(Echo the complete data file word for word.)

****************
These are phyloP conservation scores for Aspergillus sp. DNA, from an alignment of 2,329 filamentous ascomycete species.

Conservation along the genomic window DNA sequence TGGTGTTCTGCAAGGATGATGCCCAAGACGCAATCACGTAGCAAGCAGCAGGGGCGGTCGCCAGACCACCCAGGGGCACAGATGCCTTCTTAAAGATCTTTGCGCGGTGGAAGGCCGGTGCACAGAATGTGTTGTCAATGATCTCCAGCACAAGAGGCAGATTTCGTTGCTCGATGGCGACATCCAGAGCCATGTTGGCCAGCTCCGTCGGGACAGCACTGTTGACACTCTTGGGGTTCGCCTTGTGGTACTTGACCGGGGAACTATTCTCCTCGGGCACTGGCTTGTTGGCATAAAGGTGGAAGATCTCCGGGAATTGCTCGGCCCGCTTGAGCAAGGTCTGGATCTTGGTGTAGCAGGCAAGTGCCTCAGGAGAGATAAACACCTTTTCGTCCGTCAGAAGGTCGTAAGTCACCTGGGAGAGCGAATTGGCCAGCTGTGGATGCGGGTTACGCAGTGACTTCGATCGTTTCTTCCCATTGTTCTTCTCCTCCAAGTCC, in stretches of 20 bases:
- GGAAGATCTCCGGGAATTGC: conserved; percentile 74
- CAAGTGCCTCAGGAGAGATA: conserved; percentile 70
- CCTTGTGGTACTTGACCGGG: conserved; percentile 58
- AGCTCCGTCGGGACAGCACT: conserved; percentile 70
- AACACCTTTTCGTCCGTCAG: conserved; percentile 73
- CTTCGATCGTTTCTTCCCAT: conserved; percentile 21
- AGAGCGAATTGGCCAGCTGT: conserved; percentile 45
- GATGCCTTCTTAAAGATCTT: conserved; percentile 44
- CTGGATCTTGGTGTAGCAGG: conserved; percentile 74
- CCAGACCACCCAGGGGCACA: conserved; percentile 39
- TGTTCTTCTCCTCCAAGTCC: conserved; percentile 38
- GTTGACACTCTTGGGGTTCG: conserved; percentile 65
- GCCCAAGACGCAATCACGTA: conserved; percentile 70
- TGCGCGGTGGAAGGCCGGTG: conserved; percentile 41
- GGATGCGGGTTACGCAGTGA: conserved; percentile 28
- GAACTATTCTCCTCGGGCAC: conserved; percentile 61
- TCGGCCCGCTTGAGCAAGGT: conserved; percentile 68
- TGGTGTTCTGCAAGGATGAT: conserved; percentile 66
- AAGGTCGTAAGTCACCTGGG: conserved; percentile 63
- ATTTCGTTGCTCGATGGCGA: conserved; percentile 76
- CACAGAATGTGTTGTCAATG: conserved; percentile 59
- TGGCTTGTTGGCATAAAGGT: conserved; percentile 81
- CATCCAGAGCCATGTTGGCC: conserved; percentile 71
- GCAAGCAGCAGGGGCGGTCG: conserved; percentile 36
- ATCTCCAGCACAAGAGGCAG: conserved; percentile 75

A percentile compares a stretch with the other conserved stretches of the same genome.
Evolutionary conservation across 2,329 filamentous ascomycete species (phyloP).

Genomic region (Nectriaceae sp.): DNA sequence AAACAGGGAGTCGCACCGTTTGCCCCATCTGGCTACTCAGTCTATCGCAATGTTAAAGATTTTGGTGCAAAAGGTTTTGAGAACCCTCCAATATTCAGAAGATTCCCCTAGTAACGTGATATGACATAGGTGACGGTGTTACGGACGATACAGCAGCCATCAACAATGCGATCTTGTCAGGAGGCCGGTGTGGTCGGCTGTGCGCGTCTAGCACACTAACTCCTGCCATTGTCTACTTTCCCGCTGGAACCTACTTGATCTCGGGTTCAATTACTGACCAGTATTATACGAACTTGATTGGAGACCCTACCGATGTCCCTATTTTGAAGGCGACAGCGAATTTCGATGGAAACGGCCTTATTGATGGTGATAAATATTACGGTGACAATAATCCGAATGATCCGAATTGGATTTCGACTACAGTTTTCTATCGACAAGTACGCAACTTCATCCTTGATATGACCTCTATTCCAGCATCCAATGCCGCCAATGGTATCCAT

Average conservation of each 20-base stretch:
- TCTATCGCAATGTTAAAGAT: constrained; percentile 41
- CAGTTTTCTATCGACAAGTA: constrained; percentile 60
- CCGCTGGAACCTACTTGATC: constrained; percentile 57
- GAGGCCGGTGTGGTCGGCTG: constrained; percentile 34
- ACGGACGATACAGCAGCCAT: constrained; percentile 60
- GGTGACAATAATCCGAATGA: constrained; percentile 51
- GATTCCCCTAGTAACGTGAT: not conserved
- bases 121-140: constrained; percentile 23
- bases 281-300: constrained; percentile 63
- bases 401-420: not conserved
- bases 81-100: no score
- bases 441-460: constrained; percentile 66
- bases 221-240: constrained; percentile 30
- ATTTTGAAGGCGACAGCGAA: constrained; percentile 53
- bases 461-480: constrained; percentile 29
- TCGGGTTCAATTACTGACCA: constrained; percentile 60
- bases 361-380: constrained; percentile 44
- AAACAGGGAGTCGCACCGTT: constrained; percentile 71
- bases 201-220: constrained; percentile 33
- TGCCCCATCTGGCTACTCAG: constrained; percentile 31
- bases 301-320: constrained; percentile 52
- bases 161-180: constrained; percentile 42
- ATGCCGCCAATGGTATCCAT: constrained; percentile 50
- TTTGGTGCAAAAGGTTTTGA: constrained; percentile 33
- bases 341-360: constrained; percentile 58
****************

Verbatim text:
These are phyloP conservation scores for Aspergillus sp. DNA, from an alignment of 2,329 filamentous ascomycete species.

Conservation along the genomic window DNA sequence TGGTGTTCTGCAAGGATGATGCCCAAGACGCAATCACGTAGCAAGCAGCAGGGGCGGTCGCCAGACCACCCAGGGGCACAGATGCCTTCTTAAAGATCTTTGCGCGGTGGAAGGCCGGTGCACAGAATGTGTTGTCAATGATCTCCAGCACAAGAGGCAGATTTCGTTGCTCGATGGCGACATCCAGAGCCATGTTGGCCAGCTCCGTCGGGACAGCACTGTTGACACTCTTGGGGTTCGCCTTGTGGTACTTGACCGGGGAACTATTCTCCTCGGGCACTGGCTTGTTGGCATAAAGGTGGAAGATCTCCGGGAATTGCTCGGCCCGCTTGAGCAAGGTCTGGATCTTGGTGTAGCAGGCAAGTGCCTCAGGAGAGATAAACACCTTTTCGTCCGTCAGAAGGTCGTAAGTCACCTGGGAGAGCGAATTGGCCAGCTGTGGATGCGGGTTACGCAGTGACTTCGATCGTTTCTTCCCATTGTTCTTCTCCTCCAAGTCC, in stretches of 20 bases:
- GGAAGATCTCCGGGAATTGC: conserved; percentile 74
- CAAGTGCCTCAGGAGAGATA: conserved; percentile 70
- CCTTGTGGTACTTGACCGGG: conserved; percentile 58
- AGCTCCGTCGGGACAGCACT: conserved; percentile 70
- AACACCTTTTCGTCCGTCAG: conserved; percentile 73
- CTTCGATCGTTTCTTCCCAT: conserved; percentile 21
- AGAGCGAATTGGCCAGCTGT: conserved; percentile 45
- GATGCCTTCTTAAAGATCTT: conserved; percentile 44
- CTGGATCTTGGTGTAGCAGG: conserved; percentile 74
- CCAGACCACCCAGGGGCACA: conserved; percentile 39
- TGTTCTTCTCCTCCAAGTCC: conserved; percentile 38
- GTTGACACTCTTGGGGTTCG: conserved; percentile 65
- GCCCAAGACGCAATCACGTA: conserved; percentile 70
- TGCGCGGTGGAAGGCCGGTG: conserved; percentile 41
- GGATGCGGGTTACGCAGTGA: conserved; percentile 28
- GAACTATTCTCCTCGGGCAC: conserved; percentile 61
- TCGGCCCGCTTGAGCAAGGT: conserved; percentile 68
- TGGTGTTCTGCAAGGATGAT: conserved; percentile 66
- AAGGTCGTAAGTCACCTGGG: conserved; percentile 63
- ATTTCGTTGCTCGATGGCGA: conserved; percentile 76
- CACAGAATGTGTTGTCAATG: conserved; percentile 59
- TGGCTTGTTGGCATAAAGGT: conserved; percentile 81
- CATCCAGAGCCATGTTGGCC: conserved; percentile 71
- GCAAGCAGCAGGGGCGGTCG: conserved; percentile 36
- ATCTCCAGCACAAGAGGCAG: conserved; percentile 75

A percentile compares a stretch with the other conserved stretches of the same genome.
Evolutionary conservation across 2,329 filamentous ascomycete species (phyloP).

Genomic region (Nectriaceae sp.): DNA sequence AAACAGGGAGTCGCACCGTTTGCCCCATCTGGCTACTCAGTCTATCGCAATGTTAAAGATTTTGGTGCAAAAGGTTTTGAGAACCCTCCAATATTCAGAAGATTCCCCTAGTAACGTGATATGACATAGGTGACGGTGTTACGGACGATACAGCAGCCATCAACAATGCGATCTTGTCAGGAGGCCGGTGTGGTCGGCTGTGCGCGTCTAGCACACTAACTCCTGCCATTGTCTACTTTCCCGCTGGAACCTACTTGATCTCGGGTTCAATTACTGACCAGTATTATACGAACTTGATTGGAGACCCTACCGATGTCCCTATTTTGAAGGCGACAGCGAATTTCGATGGAAACGGCCTTATTGATGGTGATAAATATTACGGTGACAATAATCCGAATGATCCGAATTGGATTTCGACTACAGTTTTCTATCGACAAGTACGCAACTTCATCCTTGATATGACCTCTATTCCAGCATCCAATGCCGCCAATGGTATCCAT

Average conservation of each 20-base stretch:
- TCTATCGCAATGTTAAAGAT: constrained; percentile 41
- CAGTTTTCTATCGACAAGTA: constrained; percentile 60
- CCGCTGGAACCTACTTGATC: constrained; percentile 57
- GAGGCCGGTGTGGTCGGCTG: constrained; percentile 34
- ACGGACGATACAGCAGCCAT: constrained; percentile 60
- GGTGACAATAATCCGAATGA: constrained; percentile 51
- GATTCCCCTAGTAACGTGAT: not conserved
- bases 121-140: constrained; percentile 23
- bases 281-300: constrained; percentile 63
- bases 401-420: not conserved
- bases 81-100: no score
- bases 441-460: constrained; percentile 66
- bases 221-240: constrained; percentile 30
- ATTTTGAAGGCGACAGCGAA: constrained; percentile 53
- bases 461-480: constrained; percentile 29
- TCGGGTTCAATTACTGACCA: constrained; percentile 60
- bases 361-380: constrained; percentile 44
- AAACAGGGAGTCGCACCGTT: constrained; percentile 71
- bases 201-220: constrained; percentile 33
- TGCCCCATCTGGCTACTCAG: constrained; percentile 31
- bases 301-320: constrained; percentile 52
- bases 161-180: constrained; percentile 42
- ATGCCGCCAATGGTATCCAT: constrained; percentile 50
- TTTGGTGCAAAAGGTTTTGA: constrained; percentile 33
- bases 341-360: constrained; percentile 58